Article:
Researchers report findings from 2012 West Nile Virus outbreak in Texas
Researchers at the National School of Tropical Medicine at Baylor College of Medicine analyzed the Texas outbreak of West Nile virus in 2012 and found the number of reported cases was more than twice than previously seen and the economic cost of the outbreak likely exceeded $47 million, demonstrating a need for ongoing surveillance in order to put into immediate effect measures to control spread of the disease.
"This shows us how unpredictable West Nile can be, and how we always need to remain vigilant in looking for it, especially early on in the season so that it can be prevented," said Dr. Kristy Murray, associate professor and associate vice chair of research in the department of pediatrics at BCM and director of the Laboratory of Viral and Zoonotic Diseases at Texas Children's Hospital.
Researchers examined surveillance data from all reported cases in Texas in 2012. A total of 1,868 cases were reported to the Texas Department of State Health Services, including 89 deaths. The outbreak peaked in mid-August with 225 reported cases, which is historically the same time period for the peak for all prior outbreaks of West Nile in Texas from 2002 to 2011.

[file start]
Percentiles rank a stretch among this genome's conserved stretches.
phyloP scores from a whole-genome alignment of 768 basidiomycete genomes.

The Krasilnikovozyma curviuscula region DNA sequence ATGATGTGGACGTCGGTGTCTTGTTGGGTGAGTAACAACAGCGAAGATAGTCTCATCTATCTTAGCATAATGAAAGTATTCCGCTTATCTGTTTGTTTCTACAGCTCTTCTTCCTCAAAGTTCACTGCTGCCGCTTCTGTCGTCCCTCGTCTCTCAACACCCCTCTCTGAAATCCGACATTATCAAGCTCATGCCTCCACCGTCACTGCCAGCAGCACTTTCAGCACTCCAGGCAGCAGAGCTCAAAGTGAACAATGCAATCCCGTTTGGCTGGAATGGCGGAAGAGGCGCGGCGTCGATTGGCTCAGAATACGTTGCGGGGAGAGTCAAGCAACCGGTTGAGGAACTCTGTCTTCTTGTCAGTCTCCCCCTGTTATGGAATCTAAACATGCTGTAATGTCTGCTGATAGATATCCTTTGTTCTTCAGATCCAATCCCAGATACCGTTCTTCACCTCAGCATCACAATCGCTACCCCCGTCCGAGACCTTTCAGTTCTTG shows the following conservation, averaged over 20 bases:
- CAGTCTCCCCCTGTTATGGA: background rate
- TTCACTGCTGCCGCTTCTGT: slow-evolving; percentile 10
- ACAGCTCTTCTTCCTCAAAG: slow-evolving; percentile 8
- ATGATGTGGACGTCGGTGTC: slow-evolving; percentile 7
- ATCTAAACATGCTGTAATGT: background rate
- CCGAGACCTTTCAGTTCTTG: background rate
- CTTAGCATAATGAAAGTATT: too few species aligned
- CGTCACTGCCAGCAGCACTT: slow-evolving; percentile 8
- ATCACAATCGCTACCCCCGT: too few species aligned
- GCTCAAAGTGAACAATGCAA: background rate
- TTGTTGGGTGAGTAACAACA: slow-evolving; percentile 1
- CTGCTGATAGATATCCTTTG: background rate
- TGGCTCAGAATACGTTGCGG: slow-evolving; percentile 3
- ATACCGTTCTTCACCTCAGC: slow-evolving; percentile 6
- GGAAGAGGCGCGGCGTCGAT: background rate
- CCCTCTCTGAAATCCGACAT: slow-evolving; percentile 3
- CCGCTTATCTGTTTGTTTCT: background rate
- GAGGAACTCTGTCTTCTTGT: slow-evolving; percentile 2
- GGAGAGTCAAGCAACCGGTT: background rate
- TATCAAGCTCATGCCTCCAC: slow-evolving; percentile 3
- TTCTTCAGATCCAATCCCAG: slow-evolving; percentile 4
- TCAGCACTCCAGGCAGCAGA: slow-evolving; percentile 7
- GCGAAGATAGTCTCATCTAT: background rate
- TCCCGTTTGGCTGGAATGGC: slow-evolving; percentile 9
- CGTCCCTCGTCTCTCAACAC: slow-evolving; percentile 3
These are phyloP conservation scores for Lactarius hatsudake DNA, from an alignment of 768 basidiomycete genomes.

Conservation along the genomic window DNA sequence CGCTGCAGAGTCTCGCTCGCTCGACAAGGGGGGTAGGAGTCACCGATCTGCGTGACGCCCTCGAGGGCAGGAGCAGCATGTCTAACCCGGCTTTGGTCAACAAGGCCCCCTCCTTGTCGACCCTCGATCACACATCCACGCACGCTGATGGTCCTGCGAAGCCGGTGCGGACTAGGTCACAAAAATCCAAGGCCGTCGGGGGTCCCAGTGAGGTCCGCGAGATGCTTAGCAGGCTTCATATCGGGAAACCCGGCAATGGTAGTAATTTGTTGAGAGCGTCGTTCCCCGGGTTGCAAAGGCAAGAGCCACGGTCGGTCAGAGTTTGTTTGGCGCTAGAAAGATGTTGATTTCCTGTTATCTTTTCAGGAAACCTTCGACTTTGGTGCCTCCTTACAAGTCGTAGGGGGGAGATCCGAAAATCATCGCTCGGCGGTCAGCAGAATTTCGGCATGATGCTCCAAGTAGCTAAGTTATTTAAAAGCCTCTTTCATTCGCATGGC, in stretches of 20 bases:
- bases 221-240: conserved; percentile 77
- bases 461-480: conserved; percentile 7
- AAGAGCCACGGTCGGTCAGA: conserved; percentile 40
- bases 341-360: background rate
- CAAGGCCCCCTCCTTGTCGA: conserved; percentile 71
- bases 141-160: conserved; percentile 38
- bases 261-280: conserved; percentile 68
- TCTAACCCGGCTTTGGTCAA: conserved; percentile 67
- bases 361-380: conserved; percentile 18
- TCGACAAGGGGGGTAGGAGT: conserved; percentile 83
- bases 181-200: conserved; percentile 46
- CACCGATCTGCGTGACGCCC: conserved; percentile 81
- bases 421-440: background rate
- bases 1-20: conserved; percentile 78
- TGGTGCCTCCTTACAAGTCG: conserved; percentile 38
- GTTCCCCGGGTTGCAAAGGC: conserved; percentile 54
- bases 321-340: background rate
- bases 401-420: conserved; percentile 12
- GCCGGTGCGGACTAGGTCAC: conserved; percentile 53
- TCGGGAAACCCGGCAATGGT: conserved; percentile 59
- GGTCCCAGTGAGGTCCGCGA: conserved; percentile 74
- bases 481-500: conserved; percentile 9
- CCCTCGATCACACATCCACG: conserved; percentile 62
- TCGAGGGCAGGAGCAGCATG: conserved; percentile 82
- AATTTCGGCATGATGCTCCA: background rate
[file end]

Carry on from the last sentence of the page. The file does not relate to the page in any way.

The 2012 outbreak was more than two times the historic high, which occurred in 2003 with 735 cases. However, when comparing the cases to the previous 10 years of data, researchers found no difference in the severity of the disease with regards to age. They continued to find that older adults, minorities, and males to be at highest risk for developing the severe form of the disease, which is a result of the virus invading the nervous system.
Surveillance, mosquito control
"The report emphasizes the importance of surveillance and mosquito control to prevent human cases," said Murray, who led the study.
Murray and colleagues observed a three-year pattern of increases in reported human cases in Texas.
"We may be going into a cycle where we see an even larger outbreak every 10 years," said Murray.
She said that more work needs to be done to develop predictive models, but notes that the drought in the previous year and the mild winter may have been contributing factors to the 2012 outbreak.
Others who took part in the study include Melissa S. Nolan of BCM and Texas Children’s Hospital and Duke Ruktanonchai, Dawn Hesalroad and Eric Fonken of the Texas Department of State Health Services.
The project was funded by the Gillson Longenbaugh Foundation and the National Institute of Allergy and Infectious Diseases grant number 5R01AI091816-01.